1. The paradox of “sovereignty” as an item of international law vocabulary

One big promise of international law is to serve as a common language for states with different interests and beliefs, so that they can set aside differences or at least coexist in a peaceful way. In that vocabulary, “sovereignty” is probably the most important item. It embodies a laissez-faire approach of international law towards states as central actors in a complex and diverse world. Beyond this fundamental understanding, there is, however, not much agreement.

The irony of sovereignty is that it allows for fundamental differences between states, but cannot not be understood differently by them, if they want to have a meaningful conversation in international law. States’ equality in sovereignty is the reason why such conversations become necessary, perhaps even possible in the first place. If there is doubt as to how sovereignty is to be understood, then how can international law be the language, in which peace is supposed to be articulated?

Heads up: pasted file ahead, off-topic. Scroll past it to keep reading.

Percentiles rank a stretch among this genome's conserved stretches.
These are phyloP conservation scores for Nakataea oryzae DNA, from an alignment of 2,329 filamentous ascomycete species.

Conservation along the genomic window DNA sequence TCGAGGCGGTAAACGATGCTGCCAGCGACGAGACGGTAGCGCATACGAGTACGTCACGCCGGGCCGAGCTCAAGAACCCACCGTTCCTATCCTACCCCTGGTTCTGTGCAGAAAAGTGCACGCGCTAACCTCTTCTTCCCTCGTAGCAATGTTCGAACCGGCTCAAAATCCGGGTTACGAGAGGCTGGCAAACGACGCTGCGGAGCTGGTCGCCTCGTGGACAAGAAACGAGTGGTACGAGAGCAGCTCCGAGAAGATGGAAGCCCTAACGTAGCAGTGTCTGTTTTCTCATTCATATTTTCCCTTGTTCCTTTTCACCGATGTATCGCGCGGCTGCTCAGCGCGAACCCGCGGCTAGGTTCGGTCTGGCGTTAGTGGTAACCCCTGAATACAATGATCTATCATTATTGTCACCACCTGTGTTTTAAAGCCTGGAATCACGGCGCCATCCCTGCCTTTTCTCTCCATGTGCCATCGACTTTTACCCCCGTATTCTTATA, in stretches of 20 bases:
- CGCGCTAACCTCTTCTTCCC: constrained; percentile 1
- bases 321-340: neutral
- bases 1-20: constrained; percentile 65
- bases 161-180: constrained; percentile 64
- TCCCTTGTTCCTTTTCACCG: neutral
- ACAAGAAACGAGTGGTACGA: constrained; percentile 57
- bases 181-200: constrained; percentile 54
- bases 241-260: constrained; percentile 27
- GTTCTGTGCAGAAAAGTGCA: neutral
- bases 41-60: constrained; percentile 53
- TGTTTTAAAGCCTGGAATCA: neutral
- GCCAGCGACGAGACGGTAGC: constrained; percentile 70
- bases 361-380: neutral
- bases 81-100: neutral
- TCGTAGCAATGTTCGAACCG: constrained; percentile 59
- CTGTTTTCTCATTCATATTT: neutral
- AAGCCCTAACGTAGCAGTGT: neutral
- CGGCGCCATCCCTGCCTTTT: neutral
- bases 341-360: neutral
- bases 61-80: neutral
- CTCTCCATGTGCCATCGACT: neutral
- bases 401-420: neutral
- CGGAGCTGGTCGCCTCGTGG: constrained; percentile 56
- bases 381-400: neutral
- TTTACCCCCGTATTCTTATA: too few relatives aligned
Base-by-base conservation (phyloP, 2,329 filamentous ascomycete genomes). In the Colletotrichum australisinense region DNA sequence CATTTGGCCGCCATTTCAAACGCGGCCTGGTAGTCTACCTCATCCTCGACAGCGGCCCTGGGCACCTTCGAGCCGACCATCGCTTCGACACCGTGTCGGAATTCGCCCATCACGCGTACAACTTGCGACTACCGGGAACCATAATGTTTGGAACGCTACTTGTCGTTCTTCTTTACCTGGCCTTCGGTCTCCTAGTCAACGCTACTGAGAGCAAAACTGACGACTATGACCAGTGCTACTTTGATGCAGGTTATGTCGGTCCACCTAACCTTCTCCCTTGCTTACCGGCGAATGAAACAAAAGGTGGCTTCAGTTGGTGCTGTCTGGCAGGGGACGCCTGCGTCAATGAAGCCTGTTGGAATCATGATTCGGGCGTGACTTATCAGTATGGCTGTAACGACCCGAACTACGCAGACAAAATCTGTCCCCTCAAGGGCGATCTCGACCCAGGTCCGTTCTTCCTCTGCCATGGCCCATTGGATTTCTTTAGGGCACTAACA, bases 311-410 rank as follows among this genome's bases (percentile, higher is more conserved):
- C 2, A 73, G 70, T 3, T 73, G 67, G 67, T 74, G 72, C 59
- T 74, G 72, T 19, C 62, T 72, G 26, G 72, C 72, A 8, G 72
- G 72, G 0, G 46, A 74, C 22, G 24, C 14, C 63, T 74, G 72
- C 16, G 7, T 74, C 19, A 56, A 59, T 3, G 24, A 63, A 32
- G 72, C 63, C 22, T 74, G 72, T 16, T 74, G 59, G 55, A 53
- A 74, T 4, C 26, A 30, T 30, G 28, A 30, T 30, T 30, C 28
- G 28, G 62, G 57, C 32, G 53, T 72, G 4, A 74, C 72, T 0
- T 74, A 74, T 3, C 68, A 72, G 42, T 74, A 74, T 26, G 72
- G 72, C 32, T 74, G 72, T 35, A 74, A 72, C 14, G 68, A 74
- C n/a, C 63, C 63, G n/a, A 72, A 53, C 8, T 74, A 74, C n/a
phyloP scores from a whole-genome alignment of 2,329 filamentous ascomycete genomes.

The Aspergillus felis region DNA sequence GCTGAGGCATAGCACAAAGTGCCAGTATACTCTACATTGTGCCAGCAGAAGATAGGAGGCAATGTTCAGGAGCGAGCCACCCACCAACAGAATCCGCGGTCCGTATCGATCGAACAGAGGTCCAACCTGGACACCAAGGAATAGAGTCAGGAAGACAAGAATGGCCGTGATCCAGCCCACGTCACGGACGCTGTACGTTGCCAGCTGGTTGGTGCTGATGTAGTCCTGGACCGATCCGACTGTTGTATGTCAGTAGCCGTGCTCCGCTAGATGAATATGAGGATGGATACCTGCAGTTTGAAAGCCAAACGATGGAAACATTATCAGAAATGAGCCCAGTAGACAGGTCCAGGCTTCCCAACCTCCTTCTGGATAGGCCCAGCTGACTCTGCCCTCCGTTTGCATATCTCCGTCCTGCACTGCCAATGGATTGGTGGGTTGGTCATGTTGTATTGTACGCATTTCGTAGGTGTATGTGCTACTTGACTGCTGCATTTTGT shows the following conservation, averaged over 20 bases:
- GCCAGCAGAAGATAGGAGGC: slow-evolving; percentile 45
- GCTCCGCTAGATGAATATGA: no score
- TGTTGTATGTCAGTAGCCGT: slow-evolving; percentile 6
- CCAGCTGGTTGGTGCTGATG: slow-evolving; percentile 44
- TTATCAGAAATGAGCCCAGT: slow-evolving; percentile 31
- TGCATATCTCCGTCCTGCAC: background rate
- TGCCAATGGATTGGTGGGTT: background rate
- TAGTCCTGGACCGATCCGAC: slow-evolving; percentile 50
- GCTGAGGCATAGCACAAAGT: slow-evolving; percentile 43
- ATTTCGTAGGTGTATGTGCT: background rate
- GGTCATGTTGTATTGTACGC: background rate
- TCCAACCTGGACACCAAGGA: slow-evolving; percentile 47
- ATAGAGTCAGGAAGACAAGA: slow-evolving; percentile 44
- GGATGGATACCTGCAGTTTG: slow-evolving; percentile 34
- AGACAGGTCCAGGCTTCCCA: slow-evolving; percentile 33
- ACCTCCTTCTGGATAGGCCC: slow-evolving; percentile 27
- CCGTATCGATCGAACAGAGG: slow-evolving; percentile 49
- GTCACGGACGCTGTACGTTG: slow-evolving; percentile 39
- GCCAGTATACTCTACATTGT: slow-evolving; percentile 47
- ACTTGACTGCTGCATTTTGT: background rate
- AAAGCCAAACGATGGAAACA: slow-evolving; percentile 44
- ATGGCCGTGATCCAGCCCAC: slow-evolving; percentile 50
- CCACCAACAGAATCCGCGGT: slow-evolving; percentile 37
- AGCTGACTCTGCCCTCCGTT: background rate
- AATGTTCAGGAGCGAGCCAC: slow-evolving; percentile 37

As demonstrated by the example of the SC negotiations above, the understanding of sovereignty matters greatly, as it adds another, yet rarely addressed layer of complexity to an already highly complex set of legal issues. The debates about the delivery of humanitarian assistance to Syria essentially came down to the question where a state remains free to do as it pleases in relations to the UN and to its citizens, which is already a difficult question. But when asked under two mutually exclusive parameters, it becomes unanswerable. That is unless one view subjects itself to the other, which would be exactly the opposite of the compromise and agreement that international law promotes and requires on the basis of sovereign equality.